A team of Cambridge University scientists have shown how alcohol damages DNA in stem cells and helps increase the risk of cancer, according to research published in the January 3 issue of the journal Nature.
The researchers gave diluted ethanol to mice and, using chromosome analysis and DNA sequencing, found that acetaldehyde, a harmful chemical produced when the body processes alcohol, can damage DNA within blood stem cells, resulting in rearranged chromosomes and permanently altered DNA sequences within these cells.
The experiments shed light on how alcohol consumption increases the risk of developing seven types of cancer, including breast and bowel cancer.
“It’s important to remember that alcohol clearance and DNA repair systems are not perfect and alcohol can still cause cancer in different ways,” Professor Ketan Patel, lead author of the study, which is partly funded by Cancer Research UK, said.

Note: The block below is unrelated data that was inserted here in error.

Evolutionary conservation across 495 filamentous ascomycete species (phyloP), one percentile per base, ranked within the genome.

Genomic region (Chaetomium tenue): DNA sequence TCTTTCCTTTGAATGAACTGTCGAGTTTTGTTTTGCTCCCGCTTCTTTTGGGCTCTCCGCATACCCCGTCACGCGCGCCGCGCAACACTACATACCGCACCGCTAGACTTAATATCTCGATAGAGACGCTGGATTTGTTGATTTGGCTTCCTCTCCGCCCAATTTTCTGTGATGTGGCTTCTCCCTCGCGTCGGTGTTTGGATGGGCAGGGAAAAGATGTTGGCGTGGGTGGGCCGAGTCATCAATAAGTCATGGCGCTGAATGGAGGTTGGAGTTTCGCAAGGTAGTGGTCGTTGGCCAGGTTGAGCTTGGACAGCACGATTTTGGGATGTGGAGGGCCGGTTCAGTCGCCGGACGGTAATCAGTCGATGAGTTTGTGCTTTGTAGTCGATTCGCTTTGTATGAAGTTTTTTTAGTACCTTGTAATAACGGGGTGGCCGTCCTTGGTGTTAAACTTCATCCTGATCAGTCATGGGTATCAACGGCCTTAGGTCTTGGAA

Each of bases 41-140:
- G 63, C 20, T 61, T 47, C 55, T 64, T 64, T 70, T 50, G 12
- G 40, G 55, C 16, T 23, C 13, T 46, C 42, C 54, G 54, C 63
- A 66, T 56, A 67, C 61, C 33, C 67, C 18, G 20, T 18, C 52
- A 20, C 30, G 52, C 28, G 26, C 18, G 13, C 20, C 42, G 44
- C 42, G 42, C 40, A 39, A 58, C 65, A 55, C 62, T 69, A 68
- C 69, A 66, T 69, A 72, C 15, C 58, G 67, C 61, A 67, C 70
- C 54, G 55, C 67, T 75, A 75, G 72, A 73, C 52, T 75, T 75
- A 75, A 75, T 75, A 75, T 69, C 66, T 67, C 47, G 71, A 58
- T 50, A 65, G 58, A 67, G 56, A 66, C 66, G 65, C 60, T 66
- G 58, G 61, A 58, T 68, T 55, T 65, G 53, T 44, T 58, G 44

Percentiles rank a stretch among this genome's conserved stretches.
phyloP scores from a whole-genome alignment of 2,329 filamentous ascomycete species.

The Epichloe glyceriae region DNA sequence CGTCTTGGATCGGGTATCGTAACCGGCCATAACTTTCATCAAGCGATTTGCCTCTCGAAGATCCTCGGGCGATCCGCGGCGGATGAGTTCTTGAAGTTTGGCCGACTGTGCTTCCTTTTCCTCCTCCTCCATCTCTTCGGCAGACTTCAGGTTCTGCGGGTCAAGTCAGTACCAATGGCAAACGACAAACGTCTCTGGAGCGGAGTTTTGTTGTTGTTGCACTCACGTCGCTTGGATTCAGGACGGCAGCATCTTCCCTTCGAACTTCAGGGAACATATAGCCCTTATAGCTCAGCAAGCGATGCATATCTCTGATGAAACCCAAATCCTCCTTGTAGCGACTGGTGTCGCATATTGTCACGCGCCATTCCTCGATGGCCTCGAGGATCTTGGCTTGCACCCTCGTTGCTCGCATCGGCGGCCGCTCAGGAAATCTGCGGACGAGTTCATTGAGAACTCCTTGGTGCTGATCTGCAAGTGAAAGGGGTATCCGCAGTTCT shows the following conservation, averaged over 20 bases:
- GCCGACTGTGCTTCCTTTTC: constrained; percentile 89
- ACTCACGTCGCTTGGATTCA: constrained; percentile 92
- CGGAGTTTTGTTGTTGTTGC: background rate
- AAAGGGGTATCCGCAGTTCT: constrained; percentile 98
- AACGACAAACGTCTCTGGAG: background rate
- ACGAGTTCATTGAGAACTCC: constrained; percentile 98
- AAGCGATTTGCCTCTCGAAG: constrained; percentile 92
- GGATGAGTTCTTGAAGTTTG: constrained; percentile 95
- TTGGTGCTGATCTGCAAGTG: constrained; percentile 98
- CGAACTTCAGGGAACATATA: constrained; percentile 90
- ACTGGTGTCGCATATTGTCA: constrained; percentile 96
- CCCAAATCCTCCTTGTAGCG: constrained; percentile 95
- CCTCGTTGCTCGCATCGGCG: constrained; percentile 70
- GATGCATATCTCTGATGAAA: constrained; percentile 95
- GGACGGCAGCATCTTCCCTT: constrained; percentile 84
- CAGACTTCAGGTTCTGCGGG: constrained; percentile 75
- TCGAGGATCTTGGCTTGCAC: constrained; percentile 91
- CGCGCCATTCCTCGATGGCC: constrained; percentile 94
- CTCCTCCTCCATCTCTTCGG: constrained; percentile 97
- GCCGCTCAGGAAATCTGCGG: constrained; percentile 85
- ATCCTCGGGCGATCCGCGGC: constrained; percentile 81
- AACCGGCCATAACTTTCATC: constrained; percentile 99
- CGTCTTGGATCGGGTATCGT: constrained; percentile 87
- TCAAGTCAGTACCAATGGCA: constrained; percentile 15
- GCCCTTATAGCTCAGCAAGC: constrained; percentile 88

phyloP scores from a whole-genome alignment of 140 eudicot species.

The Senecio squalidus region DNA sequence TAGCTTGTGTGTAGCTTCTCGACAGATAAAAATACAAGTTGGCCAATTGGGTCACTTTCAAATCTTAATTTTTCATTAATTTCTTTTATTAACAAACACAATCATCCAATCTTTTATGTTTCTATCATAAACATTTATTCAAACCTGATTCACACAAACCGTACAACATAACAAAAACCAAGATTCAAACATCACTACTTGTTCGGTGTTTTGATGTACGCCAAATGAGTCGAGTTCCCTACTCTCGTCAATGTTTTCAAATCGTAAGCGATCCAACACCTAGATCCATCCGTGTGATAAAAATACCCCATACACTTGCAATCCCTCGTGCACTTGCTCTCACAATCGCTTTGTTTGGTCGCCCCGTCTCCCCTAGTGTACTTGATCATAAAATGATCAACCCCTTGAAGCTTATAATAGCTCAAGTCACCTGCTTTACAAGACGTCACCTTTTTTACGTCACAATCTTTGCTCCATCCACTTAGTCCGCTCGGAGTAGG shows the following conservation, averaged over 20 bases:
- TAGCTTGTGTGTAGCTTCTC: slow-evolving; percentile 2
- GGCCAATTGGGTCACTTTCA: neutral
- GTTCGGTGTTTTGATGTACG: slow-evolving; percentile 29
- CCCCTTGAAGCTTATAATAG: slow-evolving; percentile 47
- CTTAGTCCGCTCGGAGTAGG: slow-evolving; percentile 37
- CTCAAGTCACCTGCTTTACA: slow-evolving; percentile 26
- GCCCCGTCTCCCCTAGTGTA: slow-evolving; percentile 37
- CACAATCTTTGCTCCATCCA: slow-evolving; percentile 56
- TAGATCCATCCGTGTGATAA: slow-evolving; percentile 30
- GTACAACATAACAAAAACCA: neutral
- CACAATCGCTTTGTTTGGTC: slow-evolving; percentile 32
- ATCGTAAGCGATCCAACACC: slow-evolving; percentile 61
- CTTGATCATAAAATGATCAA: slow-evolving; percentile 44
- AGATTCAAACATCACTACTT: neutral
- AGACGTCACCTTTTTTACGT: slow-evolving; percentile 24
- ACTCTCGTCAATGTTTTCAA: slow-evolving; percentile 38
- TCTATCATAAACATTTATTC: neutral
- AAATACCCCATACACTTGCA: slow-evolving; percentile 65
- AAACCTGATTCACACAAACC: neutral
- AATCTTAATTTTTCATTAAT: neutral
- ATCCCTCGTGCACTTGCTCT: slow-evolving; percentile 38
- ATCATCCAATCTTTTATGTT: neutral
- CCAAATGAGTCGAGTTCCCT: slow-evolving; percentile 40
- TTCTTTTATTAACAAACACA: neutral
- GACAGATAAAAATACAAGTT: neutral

The team now plans to investigate why drinking is linked to certain cancers, but not others.
“This thought-provoking research highlights the damage alcohol can do to our cells, costing some people more than just a hangover,” Professor Linda Bauld, an expert on cancer prevention at Cancer Research UK, was quoted as saying by the MedicalXpress website.
“We know that alcohol contributes to over 12,000 cancer cases in the UK each year, so it’s a good idea to think about cutting down on the amount you drink,” Bauld added.